Yemen is a country that is extremely struggling with hunger. Even before any external disputes started in early 2015, it was one of the poorest countries in the Middle East. With an average life expectancy below 64, the nation is ranked 168th out of 188 for human development.
Now there is an estimated 19 million people going hungry and that’s an increase of more than 20 percent in the past nine months. This is according to an analysis released by the United Nations and humanitarian partners. For a country that has a total population of roughly 27 million, there is no surprise that Yemen is said to be on the brink of catastrophic famine.
“20 of the countries 22 governorates are in ‘emergency’ or ‘crisis’ food insecurity phases and almost two-thirds of the population are now facing hunger and urgently require life and livelihood saving assistance” the UN Food and Agricultural Organisation said in press release. They also said that “Yemen is currently one of the worst hunger crises in the world.”
In February, the UN said they would need $1.2 billion to help avert famine in Yemen, with only 15 percent being funded by April. During April the World Food Programme could only afford to feed 3 million men, women and children in Yemen, due to lack of resources and late arrival of food shipments.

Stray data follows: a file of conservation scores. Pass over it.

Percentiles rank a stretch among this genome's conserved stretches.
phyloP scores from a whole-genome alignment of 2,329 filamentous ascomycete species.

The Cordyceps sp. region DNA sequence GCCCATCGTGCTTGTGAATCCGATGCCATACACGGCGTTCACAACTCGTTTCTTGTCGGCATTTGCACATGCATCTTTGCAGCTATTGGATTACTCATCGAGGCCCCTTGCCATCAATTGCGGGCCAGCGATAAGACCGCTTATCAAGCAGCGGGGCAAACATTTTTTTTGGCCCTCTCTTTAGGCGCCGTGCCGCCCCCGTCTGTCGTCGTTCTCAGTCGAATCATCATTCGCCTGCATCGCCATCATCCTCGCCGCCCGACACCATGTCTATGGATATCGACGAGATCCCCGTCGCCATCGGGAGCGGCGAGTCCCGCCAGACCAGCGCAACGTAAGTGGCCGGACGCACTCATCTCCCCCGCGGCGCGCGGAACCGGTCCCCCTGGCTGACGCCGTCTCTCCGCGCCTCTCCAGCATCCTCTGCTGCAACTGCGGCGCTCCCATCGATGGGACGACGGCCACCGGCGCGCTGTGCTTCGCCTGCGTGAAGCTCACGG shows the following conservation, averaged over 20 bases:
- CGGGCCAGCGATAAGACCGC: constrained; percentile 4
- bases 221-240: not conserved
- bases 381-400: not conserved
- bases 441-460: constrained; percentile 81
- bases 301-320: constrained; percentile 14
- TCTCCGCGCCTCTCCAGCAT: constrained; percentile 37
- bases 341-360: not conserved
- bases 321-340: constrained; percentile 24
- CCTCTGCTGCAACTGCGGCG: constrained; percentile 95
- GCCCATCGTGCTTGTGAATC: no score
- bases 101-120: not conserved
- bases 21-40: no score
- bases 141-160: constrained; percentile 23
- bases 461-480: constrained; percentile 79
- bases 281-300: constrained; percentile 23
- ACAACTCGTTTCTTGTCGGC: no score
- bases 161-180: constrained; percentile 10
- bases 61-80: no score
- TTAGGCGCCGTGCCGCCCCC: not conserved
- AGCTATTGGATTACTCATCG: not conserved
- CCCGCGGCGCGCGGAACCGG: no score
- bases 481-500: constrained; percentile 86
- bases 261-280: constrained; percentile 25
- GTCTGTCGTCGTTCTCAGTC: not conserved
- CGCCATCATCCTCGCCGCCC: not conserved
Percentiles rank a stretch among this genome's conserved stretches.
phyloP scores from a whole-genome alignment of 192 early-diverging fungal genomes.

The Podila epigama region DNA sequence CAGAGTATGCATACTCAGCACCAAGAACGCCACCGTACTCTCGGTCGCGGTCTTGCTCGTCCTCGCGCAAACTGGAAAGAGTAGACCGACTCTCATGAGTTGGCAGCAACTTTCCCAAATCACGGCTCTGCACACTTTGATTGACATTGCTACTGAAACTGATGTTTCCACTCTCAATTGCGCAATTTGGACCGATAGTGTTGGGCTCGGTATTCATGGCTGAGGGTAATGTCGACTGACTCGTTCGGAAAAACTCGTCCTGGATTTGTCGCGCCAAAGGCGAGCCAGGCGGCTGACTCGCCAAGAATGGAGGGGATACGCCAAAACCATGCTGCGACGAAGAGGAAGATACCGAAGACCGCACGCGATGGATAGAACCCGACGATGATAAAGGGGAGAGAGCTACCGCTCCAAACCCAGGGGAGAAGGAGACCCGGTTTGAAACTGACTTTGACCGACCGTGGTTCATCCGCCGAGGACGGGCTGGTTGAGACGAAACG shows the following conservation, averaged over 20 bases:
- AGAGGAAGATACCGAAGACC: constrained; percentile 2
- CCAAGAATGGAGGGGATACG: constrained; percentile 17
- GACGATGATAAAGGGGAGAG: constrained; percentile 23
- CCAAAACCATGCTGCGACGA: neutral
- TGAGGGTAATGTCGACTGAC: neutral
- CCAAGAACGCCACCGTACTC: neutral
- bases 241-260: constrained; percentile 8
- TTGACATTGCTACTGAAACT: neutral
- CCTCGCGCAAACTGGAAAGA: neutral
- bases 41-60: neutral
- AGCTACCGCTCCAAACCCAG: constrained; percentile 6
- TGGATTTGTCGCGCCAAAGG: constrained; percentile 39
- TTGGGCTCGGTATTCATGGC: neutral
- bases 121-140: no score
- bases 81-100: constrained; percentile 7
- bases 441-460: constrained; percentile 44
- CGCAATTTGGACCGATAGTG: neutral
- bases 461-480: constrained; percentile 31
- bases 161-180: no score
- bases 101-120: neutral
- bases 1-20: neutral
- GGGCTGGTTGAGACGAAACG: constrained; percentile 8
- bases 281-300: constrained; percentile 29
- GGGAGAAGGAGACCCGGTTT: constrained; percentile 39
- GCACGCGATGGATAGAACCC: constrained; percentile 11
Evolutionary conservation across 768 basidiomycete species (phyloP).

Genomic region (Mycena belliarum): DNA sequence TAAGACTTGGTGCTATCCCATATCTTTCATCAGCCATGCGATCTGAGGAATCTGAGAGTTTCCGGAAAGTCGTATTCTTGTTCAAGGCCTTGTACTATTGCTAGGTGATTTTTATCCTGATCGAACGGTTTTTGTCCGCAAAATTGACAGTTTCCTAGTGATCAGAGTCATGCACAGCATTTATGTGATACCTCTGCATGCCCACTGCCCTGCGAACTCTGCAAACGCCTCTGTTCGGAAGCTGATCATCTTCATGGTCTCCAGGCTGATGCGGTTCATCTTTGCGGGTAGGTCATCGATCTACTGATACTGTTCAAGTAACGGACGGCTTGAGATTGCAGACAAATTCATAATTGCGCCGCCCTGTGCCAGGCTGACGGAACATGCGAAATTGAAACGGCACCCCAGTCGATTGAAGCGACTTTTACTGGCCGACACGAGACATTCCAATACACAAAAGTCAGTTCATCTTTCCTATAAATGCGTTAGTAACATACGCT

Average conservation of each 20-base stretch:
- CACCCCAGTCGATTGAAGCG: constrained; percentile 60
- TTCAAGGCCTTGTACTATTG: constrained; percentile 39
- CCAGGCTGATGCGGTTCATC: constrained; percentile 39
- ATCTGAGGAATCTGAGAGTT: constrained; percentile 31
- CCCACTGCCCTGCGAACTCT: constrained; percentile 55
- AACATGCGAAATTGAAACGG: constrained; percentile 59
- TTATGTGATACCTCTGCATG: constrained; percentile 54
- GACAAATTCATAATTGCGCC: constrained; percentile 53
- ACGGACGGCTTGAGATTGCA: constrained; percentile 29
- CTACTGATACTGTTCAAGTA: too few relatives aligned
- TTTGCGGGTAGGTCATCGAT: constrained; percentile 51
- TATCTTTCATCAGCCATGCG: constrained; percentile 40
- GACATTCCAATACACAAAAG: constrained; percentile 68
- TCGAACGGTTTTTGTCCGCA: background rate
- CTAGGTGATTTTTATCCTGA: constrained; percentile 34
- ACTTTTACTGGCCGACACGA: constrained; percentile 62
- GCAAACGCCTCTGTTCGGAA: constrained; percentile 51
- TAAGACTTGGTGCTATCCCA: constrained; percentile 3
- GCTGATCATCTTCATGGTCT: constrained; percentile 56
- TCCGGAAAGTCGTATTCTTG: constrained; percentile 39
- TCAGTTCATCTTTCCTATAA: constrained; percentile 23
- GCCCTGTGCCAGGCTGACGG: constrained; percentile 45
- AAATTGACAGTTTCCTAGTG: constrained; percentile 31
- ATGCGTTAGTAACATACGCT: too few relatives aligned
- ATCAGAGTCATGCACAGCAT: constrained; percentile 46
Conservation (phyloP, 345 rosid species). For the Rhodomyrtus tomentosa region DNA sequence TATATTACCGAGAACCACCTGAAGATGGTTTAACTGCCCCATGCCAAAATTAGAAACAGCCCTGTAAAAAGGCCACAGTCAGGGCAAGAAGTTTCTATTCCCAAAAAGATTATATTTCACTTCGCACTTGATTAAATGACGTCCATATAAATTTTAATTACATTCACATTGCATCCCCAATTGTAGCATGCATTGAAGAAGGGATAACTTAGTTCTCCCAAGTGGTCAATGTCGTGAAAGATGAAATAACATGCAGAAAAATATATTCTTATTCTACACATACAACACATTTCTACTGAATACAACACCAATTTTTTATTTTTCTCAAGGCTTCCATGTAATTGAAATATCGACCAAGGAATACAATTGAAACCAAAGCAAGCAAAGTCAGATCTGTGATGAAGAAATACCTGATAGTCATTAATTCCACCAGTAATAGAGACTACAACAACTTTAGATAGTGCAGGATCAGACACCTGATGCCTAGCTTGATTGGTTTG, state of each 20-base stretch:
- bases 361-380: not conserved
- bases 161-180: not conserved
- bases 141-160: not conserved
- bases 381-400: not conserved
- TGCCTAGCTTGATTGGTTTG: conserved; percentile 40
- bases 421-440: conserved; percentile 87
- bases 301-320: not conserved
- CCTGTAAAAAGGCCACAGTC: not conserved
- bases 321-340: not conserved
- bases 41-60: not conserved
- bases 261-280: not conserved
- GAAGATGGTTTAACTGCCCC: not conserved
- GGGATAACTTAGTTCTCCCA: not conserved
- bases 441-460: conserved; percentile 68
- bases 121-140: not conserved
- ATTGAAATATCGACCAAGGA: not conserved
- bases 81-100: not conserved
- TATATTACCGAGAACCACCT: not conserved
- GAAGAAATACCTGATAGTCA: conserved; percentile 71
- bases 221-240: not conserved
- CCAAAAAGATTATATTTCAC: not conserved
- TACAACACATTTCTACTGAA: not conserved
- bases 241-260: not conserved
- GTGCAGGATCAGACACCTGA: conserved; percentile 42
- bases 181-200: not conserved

In May, nearly 2.2 million children were malnourished, including half a million being severely malnourished and at imminent risk of death. This situation has only worsened over the following months, and with the attention of the public being on other catastrophes around the world, Yemen are not getting the help and support they need.
Many professionals have also weighed in with their opinion, with one of Europe’s most experienced diplomats saying he was “shocked to the bones” by the hunger he saw in Yemen. Jan Egeland is currently the head of the Norwegian Refugee Council and has condemned “this gigantic failure of international diplomacy” and has said that only 3 million people out of the 7 million who were starving had been fed last month.
Sadly, it’s the children that are bearing the brunt of this, with 80% in desperate need of aid and 2 million suffering from acute malnutrition. War, hunger and “the world’s worst cholera outbreak” have combined to create the largest humanitarian crisis in the world, and that’s a fact that not many people are aware of. Yemen is in urgent need of aid and this is something social media can play a huge part in.
Many big organisations are now starting to aid the issues that are faced in Yemen with fundraising projects, events and campaigns to raise funds and awareness. For a country lacking on basic necessities, every little help and with the support of a wider audience, we can all help to alleviate the pain and suffering of kids, families and everyone in Yemen.